When it comes to the cloud, developers will often take the “easy” approach to fix performance problems. The “easy” approach is to simply scale the resource up to a larger size. While this will often fix the performance problem at hand, there’s a couple of downsides to taking this approach.
- Resources can only be scaled up so far. Resources have upper limits, and if the plan is to scale up to fix problems, then you have to be careful to not hit the upper limit of the resource. If you have scaled up and need to scale up again, but there’s no room to scale up anymore; than this approach isn’t going to work.
- Scaling up isn’t cheap. When cloud resources are scaled up, scaling those resources up cost real money. Depending on how large the resource is scaled up to the cost may be significant.
For example, if you have an Azure SQL DB database that you have running at 32 vCores and there’s a performance problem with the application, then your next scale option is 40 vCores. If 40 vCores doesn’t solve the problem, then your next scale option is 80 vCores. There is no option to scale up from that point. So, at this point, you’ll need to do traditional performance tuning instead of just scaling up.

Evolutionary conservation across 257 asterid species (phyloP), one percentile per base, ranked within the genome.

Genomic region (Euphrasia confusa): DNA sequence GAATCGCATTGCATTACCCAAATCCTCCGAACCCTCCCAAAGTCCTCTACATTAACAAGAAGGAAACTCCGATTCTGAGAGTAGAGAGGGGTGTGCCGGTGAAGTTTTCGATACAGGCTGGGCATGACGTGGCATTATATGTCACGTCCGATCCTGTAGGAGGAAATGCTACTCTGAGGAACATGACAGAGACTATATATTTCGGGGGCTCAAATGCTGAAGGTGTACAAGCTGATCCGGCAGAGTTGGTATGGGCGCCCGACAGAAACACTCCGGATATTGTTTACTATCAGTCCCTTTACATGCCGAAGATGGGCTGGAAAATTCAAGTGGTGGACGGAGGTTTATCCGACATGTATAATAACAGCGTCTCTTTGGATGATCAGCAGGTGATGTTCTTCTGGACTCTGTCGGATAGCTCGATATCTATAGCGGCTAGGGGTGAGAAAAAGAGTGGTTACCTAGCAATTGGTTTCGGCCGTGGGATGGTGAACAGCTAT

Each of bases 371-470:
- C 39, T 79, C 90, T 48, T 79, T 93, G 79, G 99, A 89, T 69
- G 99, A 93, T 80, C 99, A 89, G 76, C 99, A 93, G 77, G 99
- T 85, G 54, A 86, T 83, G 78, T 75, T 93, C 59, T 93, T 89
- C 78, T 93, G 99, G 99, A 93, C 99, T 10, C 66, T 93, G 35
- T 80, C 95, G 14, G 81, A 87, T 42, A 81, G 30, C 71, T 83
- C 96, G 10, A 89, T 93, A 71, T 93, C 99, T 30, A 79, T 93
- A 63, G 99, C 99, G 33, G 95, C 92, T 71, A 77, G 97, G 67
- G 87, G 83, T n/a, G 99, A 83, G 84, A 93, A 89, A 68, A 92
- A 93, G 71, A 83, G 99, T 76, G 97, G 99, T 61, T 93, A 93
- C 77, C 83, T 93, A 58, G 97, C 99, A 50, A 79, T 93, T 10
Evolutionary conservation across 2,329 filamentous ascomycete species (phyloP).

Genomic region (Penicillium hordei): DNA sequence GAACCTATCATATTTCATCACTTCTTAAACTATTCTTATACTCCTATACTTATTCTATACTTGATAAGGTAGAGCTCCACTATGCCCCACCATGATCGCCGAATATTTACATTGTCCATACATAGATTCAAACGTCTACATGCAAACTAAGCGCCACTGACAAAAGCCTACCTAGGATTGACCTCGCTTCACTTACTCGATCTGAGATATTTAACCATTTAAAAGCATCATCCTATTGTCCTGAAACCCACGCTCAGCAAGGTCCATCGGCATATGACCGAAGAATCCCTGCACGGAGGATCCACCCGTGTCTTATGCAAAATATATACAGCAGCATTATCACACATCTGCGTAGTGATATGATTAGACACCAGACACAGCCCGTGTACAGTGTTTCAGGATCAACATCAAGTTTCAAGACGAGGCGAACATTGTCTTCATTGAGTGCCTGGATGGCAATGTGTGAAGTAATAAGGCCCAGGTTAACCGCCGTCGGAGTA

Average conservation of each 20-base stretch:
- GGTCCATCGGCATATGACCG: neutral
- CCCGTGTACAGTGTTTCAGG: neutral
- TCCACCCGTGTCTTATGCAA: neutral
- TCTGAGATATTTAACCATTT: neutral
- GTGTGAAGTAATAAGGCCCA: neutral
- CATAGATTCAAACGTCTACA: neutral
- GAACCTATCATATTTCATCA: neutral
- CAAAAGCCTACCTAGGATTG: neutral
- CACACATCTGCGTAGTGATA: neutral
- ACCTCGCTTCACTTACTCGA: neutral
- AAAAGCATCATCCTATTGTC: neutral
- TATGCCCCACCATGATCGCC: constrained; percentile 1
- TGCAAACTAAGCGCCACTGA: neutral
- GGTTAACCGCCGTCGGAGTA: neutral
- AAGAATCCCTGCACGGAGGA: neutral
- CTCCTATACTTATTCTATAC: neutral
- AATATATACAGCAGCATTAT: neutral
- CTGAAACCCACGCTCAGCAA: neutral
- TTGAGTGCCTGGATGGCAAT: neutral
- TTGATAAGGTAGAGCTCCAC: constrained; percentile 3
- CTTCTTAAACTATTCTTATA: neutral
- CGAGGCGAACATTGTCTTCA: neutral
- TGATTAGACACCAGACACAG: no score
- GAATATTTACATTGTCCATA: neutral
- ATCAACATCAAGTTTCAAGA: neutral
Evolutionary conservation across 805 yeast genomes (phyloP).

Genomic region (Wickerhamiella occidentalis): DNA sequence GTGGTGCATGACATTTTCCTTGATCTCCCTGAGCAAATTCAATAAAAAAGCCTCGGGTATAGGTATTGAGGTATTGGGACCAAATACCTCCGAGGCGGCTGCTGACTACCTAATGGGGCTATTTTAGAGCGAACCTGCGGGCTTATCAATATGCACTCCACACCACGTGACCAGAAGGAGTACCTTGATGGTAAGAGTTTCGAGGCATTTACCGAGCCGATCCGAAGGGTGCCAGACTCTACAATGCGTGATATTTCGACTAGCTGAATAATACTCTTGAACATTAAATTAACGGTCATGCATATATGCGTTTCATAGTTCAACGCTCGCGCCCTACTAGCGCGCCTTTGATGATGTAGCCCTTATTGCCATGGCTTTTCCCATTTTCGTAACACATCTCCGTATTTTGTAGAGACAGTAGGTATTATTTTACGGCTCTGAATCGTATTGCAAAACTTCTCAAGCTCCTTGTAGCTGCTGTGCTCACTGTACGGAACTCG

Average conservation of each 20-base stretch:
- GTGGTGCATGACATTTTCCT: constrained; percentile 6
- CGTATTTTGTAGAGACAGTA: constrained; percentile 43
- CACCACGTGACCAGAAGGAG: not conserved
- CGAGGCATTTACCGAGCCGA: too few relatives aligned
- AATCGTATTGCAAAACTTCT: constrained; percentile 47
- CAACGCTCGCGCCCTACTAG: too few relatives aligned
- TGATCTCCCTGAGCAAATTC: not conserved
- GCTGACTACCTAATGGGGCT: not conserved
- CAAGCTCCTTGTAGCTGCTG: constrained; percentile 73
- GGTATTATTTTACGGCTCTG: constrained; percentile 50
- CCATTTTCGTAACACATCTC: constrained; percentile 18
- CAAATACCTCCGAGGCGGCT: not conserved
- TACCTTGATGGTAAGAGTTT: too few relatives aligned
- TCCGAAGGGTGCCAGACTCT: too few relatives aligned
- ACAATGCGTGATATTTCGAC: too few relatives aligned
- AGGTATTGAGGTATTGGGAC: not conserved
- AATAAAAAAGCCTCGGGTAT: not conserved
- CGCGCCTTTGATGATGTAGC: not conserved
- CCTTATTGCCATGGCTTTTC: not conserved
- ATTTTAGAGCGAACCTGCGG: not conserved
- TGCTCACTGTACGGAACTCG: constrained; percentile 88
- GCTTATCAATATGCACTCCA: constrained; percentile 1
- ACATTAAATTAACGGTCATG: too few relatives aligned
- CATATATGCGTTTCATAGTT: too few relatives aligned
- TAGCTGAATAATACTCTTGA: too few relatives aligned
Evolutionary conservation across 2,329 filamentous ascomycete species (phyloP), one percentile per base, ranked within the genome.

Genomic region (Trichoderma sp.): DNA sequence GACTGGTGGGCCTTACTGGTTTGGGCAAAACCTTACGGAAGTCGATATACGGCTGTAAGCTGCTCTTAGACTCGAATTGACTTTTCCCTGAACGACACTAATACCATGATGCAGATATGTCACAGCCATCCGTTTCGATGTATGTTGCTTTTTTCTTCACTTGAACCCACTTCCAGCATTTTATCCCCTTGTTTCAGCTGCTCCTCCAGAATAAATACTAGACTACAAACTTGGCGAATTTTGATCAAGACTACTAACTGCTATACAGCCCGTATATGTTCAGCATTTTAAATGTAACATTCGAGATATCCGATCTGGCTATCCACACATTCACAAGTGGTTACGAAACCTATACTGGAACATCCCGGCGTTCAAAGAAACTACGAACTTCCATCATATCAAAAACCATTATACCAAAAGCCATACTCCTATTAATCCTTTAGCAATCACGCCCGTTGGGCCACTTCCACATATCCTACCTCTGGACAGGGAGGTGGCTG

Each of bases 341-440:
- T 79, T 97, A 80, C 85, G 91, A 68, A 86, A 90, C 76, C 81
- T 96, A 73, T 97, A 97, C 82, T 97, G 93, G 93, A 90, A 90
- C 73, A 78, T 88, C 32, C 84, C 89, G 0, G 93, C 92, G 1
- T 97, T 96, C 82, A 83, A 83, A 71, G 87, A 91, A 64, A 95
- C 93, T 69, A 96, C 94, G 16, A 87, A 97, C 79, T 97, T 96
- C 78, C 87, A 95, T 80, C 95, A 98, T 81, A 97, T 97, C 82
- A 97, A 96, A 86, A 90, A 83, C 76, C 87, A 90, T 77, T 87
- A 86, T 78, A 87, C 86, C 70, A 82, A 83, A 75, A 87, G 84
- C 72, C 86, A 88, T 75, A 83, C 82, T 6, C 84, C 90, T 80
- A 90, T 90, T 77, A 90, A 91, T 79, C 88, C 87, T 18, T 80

As you scale the application up cost is going to be a major factor as well as you can see from the below chart.
|vCores||Business Critical Monthly Cost (US West)||Monthly Increase from 32 Cores|
As you can see from the table above, scaling from 32 vCores to 80 vCores becomes a very costly plan very quickly, even if only done for a month. Many performance problems aren’t going to be solved in a month, and several months will be needed in order to resolve the performance problem. Assuming that the problem can be solved in 3 months that performance problem could easily cost over $75,000.
This scaleing approach instead of fixing problems applies to more than just databases. We’ve seen this done in Web Apps, Virtual Machines, Cosmos DBs, as well as other Azure services. There are lots of places in the cloud (I’ve talked about Azure here but the same applies to AWS and GCP as well) where you can scale up instead of fixing performance issues.
Solving the performance problem via performance tuning is going to be much more cost-effective than scaling the resource up.
I bring this up as we’ve seen this exact situation with multiple clients recently. Due to their scaling the database (in this Azure SQL DB) they have spent large amounts on their cloud spend that they didn’t need to spend. If you are having performance problems, in the cloud or on-premises, DCAC can help performance tune your database systems.